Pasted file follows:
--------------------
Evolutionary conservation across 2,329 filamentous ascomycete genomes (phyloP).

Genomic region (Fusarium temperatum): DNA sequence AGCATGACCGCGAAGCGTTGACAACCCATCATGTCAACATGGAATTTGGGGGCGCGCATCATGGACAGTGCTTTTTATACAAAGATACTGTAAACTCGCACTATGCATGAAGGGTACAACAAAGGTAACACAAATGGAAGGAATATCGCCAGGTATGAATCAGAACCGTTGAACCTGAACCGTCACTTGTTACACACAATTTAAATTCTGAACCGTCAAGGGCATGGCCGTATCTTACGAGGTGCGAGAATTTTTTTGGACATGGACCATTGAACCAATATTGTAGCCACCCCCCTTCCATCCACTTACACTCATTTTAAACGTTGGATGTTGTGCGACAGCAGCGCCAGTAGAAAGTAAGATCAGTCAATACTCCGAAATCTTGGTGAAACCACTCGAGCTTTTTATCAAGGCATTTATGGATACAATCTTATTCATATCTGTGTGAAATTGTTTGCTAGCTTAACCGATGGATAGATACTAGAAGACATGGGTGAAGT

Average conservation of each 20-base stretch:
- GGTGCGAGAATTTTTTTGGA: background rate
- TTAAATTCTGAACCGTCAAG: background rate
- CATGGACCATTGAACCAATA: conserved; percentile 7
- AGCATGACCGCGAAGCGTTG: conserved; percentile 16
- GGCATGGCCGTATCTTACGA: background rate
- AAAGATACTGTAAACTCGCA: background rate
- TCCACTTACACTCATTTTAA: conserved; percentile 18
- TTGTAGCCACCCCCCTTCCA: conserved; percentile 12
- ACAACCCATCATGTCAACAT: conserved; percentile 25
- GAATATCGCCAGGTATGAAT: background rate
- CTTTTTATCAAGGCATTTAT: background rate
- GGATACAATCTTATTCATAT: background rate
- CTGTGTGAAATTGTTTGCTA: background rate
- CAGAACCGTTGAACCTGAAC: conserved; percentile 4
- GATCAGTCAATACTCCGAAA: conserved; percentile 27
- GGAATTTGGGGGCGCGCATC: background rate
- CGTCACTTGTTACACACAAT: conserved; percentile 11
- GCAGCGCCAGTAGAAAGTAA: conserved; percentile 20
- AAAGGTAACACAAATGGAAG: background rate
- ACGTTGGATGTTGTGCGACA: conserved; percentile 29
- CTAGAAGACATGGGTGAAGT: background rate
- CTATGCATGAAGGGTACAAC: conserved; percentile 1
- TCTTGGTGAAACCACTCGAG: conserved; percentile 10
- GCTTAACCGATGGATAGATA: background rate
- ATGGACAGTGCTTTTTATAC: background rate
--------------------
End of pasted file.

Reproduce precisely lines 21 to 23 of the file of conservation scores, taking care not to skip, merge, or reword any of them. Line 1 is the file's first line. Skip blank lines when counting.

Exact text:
- GCAGCGCCAGTAGAAAGTAA: conserved; percentile 20
- AAAGGTAACACAAATGGAAG: background rate
- ACGTTGGATGTTGTGCGACA: conserved; percentile 29